A Different Kind of Climate Denial

A+Different+Kind+of+Climate+Denial

Jack Ververis, Opinions Editor

   Last year, Shell Global- a company that hid climate change for decades and is responsible for 2% of world emissions- asked Twitter users a simple question: what are you willing to change to help reduce emissions?

   Gaslighting usually isn’t so literal.

   Climate change is often framed as a battle we all play a part in. One of the most famous measures of climate change is a person’s carbon footprint, or the total greenhouse gas a person creates daily. Over the past 20 years, hundreds of quizzes, studies, and activist movements have made it their mission to help people reduce their individual footprints and be more environmentally conscious. If we all live green, we can save the planet.

   It’s not enough.

   Through a long campaign of deception and advertisements, the true culprits of climate change- the 100 companies responsible for 71% of all emissions, according to the Carbon Disclosure Project- have found a nifty loophole: companies don’t need to change when their consumers are convinced they themselves are the problem. And while living an environmentally conscious life is undoubtedly good, activism based on advertisement doesn’t work. You aren’t causing climate change. You alone can’t stop it.

   Carbon footprint first entered the general consciousness not through climate scientists, but an oil company. In 2004, BP (formerly British Petroleum) introduced a calculator to help individuals determine their respective carbon impacts. The campaign was hugely popular with over 278,000 people using it in 2004 alone, and it matched with BP’s rebranding to Beyond Petroleum. In reality, the company wasn’t changing anything. As Mashable reports, in 2018 BP spent just 2.3% of its budget on renewable energy while still  shipping almost 3.8 million barrels a day. 

   But the conversation wasn’t about BP anymore. Just like how Exxon emphasized “consumer demand” while internally driving up emissions, or how plastic companies have spent millions on anti-littering ads, companies want to turnwz a political issue into one of individual responsibility. It’s common sense that if you drive to school then you hate the planet, after all.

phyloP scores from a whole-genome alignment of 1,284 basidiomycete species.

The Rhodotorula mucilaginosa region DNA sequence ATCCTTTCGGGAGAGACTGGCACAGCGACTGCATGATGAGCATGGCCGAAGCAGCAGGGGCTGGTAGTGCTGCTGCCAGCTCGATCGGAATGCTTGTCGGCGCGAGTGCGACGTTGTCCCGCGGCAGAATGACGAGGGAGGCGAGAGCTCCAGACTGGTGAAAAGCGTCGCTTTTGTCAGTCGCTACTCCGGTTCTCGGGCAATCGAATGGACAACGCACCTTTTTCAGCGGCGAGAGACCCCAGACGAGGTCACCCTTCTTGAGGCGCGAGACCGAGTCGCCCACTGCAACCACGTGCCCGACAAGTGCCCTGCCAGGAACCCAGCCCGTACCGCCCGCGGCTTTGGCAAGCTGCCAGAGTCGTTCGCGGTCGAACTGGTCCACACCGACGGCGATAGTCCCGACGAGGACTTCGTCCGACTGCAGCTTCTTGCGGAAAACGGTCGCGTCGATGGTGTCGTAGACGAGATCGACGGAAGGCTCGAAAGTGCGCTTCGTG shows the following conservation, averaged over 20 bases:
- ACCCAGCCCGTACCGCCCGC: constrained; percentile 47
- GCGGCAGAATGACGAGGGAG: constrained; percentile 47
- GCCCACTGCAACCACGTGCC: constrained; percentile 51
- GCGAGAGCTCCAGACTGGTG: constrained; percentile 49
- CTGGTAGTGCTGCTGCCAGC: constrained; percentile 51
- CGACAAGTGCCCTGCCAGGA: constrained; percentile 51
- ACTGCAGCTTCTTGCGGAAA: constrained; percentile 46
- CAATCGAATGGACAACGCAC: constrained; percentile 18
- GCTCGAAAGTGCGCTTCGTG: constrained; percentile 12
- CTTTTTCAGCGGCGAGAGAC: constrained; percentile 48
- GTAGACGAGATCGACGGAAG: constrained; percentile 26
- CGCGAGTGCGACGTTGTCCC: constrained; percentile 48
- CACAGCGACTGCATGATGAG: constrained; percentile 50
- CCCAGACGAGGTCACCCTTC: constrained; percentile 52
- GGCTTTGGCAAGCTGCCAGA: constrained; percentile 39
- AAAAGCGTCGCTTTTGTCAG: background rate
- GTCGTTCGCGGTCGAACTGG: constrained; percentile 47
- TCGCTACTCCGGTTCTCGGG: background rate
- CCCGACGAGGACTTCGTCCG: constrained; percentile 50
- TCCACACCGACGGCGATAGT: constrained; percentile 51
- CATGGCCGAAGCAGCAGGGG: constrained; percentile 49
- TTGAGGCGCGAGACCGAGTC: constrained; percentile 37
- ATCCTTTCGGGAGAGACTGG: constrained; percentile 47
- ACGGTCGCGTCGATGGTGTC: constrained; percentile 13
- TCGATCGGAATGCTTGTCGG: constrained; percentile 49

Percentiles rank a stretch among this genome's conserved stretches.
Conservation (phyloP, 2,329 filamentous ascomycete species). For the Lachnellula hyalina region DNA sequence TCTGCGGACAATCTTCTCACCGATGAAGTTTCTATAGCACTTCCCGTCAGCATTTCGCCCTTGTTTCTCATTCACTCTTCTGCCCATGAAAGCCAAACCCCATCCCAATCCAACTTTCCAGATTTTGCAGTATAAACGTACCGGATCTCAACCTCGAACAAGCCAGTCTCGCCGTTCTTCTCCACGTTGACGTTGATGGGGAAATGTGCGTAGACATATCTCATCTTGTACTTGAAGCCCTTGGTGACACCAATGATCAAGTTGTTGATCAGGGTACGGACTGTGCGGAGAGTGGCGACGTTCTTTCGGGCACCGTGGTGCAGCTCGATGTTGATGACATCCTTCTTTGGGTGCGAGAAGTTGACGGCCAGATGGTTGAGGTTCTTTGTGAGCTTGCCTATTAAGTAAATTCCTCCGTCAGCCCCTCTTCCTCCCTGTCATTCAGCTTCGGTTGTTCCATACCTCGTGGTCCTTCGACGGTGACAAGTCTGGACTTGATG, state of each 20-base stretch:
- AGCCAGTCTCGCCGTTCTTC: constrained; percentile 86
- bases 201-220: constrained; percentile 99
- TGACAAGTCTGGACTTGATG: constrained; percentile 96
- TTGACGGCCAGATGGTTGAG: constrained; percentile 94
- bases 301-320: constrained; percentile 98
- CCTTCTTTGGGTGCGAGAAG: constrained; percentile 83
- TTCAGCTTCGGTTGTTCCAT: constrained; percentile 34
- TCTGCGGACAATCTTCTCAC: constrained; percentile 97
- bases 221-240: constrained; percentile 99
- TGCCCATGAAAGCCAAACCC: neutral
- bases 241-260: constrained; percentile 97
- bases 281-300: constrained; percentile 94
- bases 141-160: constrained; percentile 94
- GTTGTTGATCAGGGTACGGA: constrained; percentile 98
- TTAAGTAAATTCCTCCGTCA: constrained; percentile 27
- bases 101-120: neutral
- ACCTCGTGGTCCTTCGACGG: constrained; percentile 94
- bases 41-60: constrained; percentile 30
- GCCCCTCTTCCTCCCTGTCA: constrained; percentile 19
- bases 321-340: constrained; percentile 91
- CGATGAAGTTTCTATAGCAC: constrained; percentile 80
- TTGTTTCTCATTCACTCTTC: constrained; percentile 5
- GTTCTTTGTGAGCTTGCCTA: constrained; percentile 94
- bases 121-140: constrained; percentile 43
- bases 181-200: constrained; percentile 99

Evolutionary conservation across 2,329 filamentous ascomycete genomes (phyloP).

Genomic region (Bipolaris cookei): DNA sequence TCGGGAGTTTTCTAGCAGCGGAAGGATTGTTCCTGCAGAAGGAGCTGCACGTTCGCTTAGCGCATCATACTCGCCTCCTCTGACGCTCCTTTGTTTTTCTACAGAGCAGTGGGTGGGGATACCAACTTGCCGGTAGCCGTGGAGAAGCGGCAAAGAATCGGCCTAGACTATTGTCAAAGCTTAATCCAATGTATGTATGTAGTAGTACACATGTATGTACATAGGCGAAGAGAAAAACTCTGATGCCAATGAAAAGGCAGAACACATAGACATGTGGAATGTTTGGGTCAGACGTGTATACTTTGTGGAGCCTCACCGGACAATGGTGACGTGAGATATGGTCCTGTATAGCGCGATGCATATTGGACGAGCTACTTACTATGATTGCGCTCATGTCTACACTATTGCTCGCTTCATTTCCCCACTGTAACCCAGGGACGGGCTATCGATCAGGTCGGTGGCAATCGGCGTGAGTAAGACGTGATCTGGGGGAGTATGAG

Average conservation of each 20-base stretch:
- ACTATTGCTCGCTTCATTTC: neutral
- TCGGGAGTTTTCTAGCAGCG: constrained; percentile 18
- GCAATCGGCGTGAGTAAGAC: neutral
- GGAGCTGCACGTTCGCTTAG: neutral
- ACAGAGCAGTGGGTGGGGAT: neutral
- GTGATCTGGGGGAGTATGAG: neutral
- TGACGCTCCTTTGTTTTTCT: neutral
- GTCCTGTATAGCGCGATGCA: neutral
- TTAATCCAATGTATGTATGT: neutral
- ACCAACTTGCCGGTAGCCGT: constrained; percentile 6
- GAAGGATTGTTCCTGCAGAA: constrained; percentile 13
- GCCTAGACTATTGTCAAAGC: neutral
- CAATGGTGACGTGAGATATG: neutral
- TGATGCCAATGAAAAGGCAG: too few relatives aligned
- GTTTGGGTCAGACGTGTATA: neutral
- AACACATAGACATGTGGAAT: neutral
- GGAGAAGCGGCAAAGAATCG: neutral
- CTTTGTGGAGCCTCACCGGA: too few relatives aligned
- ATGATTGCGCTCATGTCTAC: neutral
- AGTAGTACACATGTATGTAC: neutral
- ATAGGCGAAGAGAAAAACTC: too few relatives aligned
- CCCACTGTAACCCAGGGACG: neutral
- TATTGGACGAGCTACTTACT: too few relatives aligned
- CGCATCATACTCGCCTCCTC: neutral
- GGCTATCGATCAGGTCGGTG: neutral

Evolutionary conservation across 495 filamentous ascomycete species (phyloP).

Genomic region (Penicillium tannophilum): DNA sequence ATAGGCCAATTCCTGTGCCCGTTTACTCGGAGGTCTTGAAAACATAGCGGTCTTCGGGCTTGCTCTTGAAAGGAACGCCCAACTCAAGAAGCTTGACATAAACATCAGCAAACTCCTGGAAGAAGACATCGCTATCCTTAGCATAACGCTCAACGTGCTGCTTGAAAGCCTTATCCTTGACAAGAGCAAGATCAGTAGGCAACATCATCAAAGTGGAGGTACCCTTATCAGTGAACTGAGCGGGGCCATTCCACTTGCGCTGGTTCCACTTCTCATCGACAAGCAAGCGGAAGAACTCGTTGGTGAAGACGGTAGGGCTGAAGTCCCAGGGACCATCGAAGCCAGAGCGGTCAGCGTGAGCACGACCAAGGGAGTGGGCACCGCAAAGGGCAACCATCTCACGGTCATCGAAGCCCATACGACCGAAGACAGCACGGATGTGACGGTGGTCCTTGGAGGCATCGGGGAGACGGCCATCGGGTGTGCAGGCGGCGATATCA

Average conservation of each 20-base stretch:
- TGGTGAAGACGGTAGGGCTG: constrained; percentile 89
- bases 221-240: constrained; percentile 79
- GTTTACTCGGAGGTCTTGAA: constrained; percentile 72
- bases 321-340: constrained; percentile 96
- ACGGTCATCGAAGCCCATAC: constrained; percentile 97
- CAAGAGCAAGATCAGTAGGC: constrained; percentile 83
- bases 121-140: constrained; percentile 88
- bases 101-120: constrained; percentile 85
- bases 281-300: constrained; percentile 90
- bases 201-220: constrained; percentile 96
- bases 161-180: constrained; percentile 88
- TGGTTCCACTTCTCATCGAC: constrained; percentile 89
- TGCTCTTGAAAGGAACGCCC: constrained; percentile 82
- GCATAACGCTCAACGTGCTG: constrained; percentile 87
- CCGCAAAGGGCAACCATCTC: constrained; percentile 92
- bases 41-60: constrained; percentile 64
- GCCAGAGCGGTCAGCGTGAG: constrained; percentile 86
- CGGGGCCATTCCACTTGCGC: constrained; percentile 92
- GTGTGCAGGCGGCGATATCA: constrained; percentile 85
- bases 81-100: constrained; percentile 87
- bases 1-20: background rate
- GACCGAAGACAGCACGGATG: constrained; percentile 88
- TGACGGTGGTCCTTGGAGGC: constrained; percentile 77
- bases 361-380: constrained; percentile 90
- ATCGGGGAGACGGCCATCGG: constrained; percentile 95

However, it’s almost impossible to fully disengage from climate change- a study by MIT researchers found that even a homeless person will contribute over 8.5 tonnes of carbon annually. Last year, when millions of people restricted their travel and greatly reduced their carbon footprints, Nature Magazine found that global emissions only fell about 6.4%. There is no “green” life under fossil fuels, and our consumer choices are for moral complacency more than anything else.

   Moral complacency is political complacency. It’s leads to half-measures like planting forests as the main method against climate change, a policy the Republican party- which watchdog group OpenSecrets reports received 96% of the 2020 political contributions from the coal mining industry- introduced in congress last year. If we restrict ourselves to individual action against climate change, we miss the burning forest for the synthetic trees. It’s helpful, sure. But so is not destroying the planet.

   If we truly want to take action against fossil fuels, it cannot be done within a system built on them. There’s only one thing that every single citizen can do that will actually lead to change: voting.

   “My fear with the U.S.A. is the same as many topics that are based in science,” AP Enviro teacher Emily Massey-Burmesiter said. “It is and will continue to be politicized to the point where our overarching governments governmental structure will be deadlocked and not be able to make any real change.”

   The only way to skip this deadlock is to vote for and support policies which would promise radical change towards fossil fuels. Businesses have exploited the idea of American individualism, so the most important step is to work together. 

   Joining organizations like the Sunrise Movement and Just Transition, which campaign for policies like the $1 trillion infrastructure bill and Green New Deal, are real ways to actually gain power over climate change. Individual action can also have a real benefit if used with others. Numerous studies have shown that by installing solar panels and sharing their benefits, your neighbors are more likely to install them as well. 

   “Younger generations are going to be more impacted by large scale shifts in the environment,” Massey-Burmeister said. “It would be my hope that they would start almost a revolution in terms of change. 

   So remember: only you can save the planet. You just can’t do it alone.